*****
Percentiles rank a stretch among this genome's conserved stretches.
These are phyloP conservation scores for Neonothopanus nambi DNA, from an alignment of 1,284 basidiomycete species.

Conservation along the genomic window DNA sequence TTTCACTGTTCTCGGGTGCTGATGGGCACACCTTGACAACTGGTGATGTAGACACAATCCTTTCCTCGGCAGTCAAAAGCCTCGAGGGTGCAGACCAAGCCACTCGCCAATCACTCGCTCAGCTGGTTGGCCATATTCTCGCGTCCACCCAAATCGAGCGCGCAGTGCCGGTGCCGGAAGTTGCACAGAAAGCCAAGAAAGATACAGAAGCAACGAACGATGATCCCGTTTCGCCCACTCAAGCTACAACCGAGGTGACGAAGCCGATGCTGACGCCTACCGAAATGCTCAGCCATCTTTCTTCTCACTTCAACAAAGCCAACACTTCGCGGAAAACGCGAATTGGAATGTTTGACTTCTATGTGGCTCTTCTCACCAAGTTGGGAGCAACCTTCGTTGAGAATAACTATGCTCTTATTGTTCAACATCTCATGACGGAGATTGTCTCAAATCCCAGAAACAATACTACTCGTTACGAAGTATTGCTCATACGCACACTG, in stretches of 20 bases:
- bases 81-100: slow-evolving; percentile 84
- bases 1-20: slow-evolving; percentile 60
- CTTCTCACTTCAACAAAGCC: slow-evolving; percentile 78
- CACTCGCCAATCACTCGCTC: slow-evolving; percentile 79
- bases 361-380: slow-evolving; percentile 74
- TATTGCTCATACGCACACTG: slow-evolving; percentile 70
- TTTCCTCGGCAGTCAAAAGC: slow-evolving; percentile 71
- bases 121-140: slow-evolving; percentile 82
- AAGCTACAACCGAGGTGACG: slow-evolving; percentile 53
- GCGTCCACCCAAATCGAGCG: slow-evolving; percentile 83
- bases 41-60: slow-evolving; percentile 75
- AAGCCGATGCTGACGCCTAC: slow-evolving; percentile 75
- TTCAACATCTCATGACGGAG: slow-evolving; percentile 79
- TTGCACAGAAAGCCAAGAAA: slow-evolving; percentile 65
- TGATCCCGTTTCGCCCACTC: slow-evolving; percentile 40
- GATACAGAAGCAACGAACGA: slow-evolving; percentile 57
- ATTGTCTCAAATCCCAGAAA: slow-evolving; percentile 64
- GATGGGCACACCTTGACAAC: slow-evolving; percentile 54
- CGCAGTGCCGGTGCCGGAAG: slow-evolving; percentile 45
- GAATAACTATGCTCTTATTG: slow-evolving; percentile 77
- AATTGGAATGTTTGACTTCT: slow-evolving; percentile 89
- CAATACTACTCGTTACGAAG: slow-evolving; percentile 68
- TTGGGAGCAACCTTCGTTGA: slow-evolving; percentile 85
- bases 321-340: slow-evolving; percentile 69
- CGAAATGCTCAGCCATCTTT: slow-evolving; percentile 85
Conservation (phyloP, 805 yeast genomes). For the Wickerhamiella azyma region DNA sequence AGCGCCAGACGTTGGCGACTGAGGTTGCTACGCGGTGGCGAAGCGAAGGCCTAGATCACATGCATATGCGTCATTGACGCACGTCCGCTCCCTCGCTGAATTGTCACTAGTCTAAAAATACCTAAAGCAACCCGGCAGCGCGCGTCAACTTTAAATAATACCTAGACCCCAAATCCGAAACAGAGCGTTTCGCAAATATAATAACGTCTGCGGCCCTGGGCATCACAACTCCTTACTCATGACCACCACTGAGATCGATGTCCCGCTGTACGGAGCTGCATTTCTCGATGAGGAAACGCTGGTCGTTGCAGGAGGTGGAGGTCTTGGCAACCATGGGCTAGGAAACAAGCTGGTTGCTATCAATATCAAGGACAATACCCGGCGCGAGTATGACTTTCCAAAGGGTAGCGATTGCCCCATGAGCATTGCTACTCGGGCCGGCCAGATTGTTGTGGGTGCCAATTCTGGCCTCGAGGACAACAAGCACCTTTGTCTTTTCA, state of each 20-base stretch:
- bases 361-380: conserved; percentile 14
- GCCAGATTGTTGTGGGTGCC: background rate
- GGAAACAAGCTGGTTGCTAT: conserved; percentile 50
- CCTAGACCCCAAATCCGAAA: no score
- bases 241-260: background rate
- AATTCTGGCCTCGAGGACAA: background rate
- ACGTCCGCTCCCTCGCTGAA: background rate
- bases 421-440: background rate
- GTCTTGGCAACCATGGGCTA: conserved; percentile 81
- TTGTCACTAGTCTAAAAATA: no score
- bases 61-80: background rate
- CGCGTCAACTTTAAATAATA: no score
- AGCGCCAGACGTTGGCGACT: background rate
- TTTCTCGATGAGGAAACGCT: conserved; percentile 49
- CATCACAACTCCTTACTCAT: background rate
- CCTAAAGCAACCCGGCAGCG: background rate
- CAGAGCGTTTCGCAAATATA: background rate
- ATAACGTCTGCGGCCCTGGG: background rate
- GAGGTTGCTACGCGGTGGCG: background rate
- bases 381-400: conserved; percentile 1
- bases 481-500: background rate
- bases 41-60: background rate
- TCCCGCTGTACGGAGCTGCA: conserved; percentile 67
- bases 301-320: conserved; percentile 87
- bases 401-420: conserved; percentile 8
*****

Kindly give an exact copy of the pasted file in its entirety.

Percentiles rank a stretch among this genome's conserved stretches.
These are phyloP conservation scores for Neonothopanus nambi DNA, from an alignment of 1,284 basidiomycete species.

Conservation along the genomic window DNA sequence TTTCACTGTTCTCGGGTGCTGATGGGCACACCTTGACAACTGGTGATGTAGACACAATCCTTTCCTCGGCAGTCAAAAGCCTCGAGGGTGCAGACCAAGCCACTCGCCAATCACTCGCTCAGCTGGTTGGCCATATTCTCGCGTCCACCCAAATCGAGCGCGCAGTGCCGGTGCCGGAAGTTGCACAGAAAGCCAAGAAAGATACAGAAGCAACGAACGATGATCCCGTTTCGCCCACTCAAGCTACAACCGAGGTGACGAAGCCGATGCTGACGCCTACCGAAATGCTCAGCCATCTTTCTTCTCACTTCAACAAAGCCAACACTTCGCGGAAAACGCGAATTGGAATGTTTGACTTCTATGTGGCTCTTCTCACCAAGTTGGGAGCAACCTTCGTTGAGAATAACTATGCTCTTATTGTTCAACATCTCATGACGGAGATTGTCTCAAATCCCAGAAACAATACTACTCGTTACGAAGTATTGCTCATACGCACACTG, in stretches of 20 bases:
- bases 81-100: slow-evolving; percentile 84
- bases 1-20: slow-evolving; percentile 60
- CTTCTCACTTCAACAAAGCC: slow-evolving; percentile 78
- CACTCGCCAATCACTCGCTC: slow-evolving; percentile 79
- bases 361-380: slow-evolving; percentile 74
- TATTGCTCATACGCACACTG: slow-evolving; percentile 70
- TTTCCTCGGCAGTCAAAAGC: slow-evolving; percentile 71
- bases 121-140: slow-evolving; percentile 82
- AAGCTACAACCGAGGTGACG: slow-evolving; percentile 53
- GCGTCCACCCAAATCGAGCG: slow-evolving; percentile 83
- bases 41-60: slow-evolving; percentile 75
- AAGCCGATGCTGACGCCTAC: slow-evolving; percentile 75
- TTCAACATCTCATGACGGAG: slow-evolving; percentile 79
- TTGCACAGAAAGCCAAGAAA: slow-evolving; percentile 65
- TGATCCCGTTTCGCCCACTC: slow-evolving; percentile 40
- GATACAGAAGCAACGAACGA: slow-evolving; percentile 57
- ATTGTCTCAAATCCCAGAAA: slow-evolving; percentile 64
- GATGGGCACACCTTGACAAC: slow-evolving; percentile 54
- CGCAGTGCCGGTGCCGGAAG: slow-evolving; percentile 45
- GAATAACTATGCTCTTATTG: slow-evolving; percentile 77
- AATTGGAATGTTTGACTTCT: slow-evolving; percentile 89
- CAATACTACTCGTTACGAAG: slow-evolving; percentile 68
- TTGGGAGCAACCTTCGTTGA: slow-evolving; percentile 85
- bases 321-340: slow-evolving; percentile 69
- CGAAATGCTCAGCCATCTTT: slow-evolving; percentile 85
Conservation (phyloP, 805 yeast genomes). For the Wickerhamiella azyma region DNA sequence AGCGCCAGACGTTGGCGACTGAGGTTGCTACGCGGTGGCGAAGCGAAGGCCTAGATCACATGCATATGCGTCATTGACGCACGTCCGCTCCCTCGCTGAATTGTCACTAGTCTAAAAATACCTAAAGCAACCCGGCAGCGCGCGTCAACTTTAAATAATACCTAGACCCCAAATCCGAAACAGAGCGTTTCGCAAATATAATAACGTCTGCGGCCCTGGGCATCACAACTCCTTACTCATGACCACCACTGAGATCGATGTCCCGCTGTACGGAGCTGCATTTCTCGATGAGGAAACGCTGGTCGTTGCAGGAGGTGGAGGTCTTGGCAACCATGGGCTAGGAAACAAGCTGGTTGCTATCAATATCAAGGACAATACCCGGCGCGAGTATGACTTTCCAAAGGGTAGCGATTGCCCCATGAGCATTGCTACTCGGGCCGGCCAGATTGTTGTGGGTGCCAATTCTGGCCTCGAGGACAACAAGCACCTTTGTCTTTTCA, state of each 20-base stretch:
- bases 361-380: conserved; percentile 14
- GCCAGATTGTTGTGGGTGCC: background rate
- GGAAACAAGCTGGTTGCTAT: conserved; percentile 50
- CCTAGACCCCAAATCCGAAA: no score
- bases 241-260: background rate
- AATTCTGGCCTCGAGGACAA: background rate
- ACGTCCGCTCCCTCGCTGAA: background rate
- bases 421-440: background rate
- GTCTTGGCAACCATGGGCTA: conserved; percentile 81
- TTGTCACTAGTCTAAAAATA: no score
- bases 61-80: background rate
- CGCGTCAACTTTAAATAATA: no score
- AGCGCCAGACGTTGGCGACT: background rate
- TTTCTCGATGAGGAAACGCT: conserved; percentile 49
- CATCACAACTCCTTACTCAT: background rate
- CCTAAAGCAACCCGGCAGCG: background rate
- CAGAGCGTTTCGCAAATATA: background rate
- ATAACGTCTGCGGCCCTGGG: background rate
- GAGGTTGCTACGCGGTGGCG: background rate
- bases 381-400: conserved; percentile 1
- bases 481-500: background rate
- bases 41-60: background rate
- TCCCGCTGTACGGAGCTGCA: conserved; percentile 67
- bases 301-320: conserved; percentile 87
- bases 401-420: conserved; percentile 8